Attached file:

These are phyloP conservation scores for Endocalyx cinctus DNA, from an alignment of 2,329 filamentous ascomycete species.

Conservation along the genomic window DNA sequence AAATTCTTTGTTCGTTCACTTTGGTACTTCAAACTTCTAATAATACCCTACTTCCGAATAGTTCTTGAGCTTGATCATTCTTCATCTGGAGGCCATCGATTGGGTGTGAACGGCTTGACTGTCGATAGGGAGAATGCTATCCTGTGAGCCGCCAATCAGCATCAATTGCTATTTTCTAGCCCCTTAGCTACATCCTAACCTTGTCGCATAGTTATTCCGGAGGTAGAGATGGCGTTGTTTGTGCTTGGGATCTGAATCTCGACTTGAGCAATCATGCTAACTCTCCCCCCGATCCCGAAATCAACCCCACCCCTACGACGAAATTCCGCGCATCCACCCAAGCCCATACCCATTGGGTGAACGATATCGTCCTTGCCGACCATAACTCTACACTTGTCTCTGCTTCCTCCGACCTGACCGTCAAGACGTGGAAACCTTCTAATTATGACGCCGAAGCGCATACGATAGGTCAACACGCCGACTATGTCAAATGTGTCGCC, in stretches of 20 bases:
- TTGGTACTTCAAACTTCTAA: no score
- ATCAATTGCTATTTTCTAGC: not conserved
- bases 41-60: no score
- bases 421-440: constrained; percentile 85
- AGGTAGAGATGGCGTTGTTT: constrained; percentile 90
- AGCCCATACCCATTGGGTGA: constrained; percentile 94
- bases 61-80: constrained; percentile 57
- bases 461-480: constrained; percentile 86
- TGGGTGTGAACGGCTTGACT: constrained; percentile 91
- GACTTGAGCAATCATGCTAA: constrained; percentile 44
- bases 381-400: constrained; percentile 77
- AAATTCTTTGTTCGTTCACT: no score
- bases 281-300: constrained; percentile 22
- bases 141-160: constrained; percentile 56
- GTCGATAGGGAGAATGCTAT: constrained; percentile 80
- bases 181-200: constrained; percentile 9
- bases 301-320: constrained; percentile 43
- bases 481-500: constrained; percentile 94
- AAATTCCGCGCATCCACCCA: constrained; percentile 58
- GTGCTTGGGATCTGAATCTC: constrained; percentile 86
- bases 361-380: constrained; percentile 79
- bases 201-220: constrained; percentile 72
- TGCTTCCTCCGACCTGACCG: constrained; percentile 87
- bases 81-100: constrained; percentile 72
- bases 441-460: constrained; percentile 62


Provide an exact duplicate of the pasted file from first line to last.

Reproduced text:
These are phyloP conservation scores for Endocalyx cinctus DNA, from an alignment of 2,329 filamentous ascomycete species.

Conservation along the genomic window DNA sequence AAATTCTTTGTTCGTTCACTTTGGTACTTCAAACTTCTAATAATACCCTACTTCCGAATAGTTCTTGAGCTTGATCATTCTTCATCTGGAGGCCATCGATTGGGTGTGAACGGCTTGACTGTCGATAGGGAGAATGCTATCCTGTGAGCCGCCAATCAGCATCAATTGCTATTTTCTAGCCCCTTAGCTACATCCTAACCTTGTCGCATAGTTATTCCGGAGGTAGAGATGGCGTTGTTTGTGCTTGGGATCTGAATCTCGACTTGAGCAATCATGCTAACTCTCCCCCCGATCCCGAAATCAACCCCACCCCTACGACGAAATTCCGCGCATCCACCCAAGCCCATACCCATTGGGTGAACGATATCGTCCTTGCCGACCATAACTCTACACTTGTCTCTGCTTCCTCCGACCTGACCGTCAAGACGTGGAAACCTTCTAATTATGACGCCGAAGCGCATACGATAGGTCAACACGCCGACTATGTCAAATGTGTCGCC, in stretches of 20 bases:
- TTGGTACTTCAAACTTCTAA: no score
- ATCAATTGCTATTTTCTAGC: not conserved
- bases 41-60: no score
- bases 421-440: constrained; percentile 85
- AGGTAGAGATGGCGTTGTTT: constrained; percentile 90
- AGCCCATACCCATTGGGTGA: constrained; percentile 94
- bases 61-80: constrained; percentile 57
- bases 461-480: constrained; percentile 86
- TGGGTGTGAACGGCTTGACT: constrained; percentile 91
- GACTTGAGCAATCATGCTAA: constrained; percentile 44
- bases 381-400: constrained; percentile 77
- AAATTCTTTGTTCGTTCACT: no score
- bases 281-300: constrained; percentile 22
- bases 141-160: constrained; percentile 56
- GTCGATAGGGAGAATGCTAT: constrained; percentile 80
- bases 181-200: constrained; percentile 9
- bases 301-320: constrained; percentile 43
- bases 481-500: constrained; percentile 94
- AAATTCCGCGCATCCACCCA: constrained; percentile 58
- GTGCTTGGGATCTGAATCTC: constrained; percentile 86
- bases 361-380: constrained; percentile 79
- bases 201-220: constrained; percentile 72
- TGCTTCCTCCGACCTGACCG: constrained; percentile 87
- bases 81-100: constrained; percentile 72
- bases 441-460: constrained; percentile 62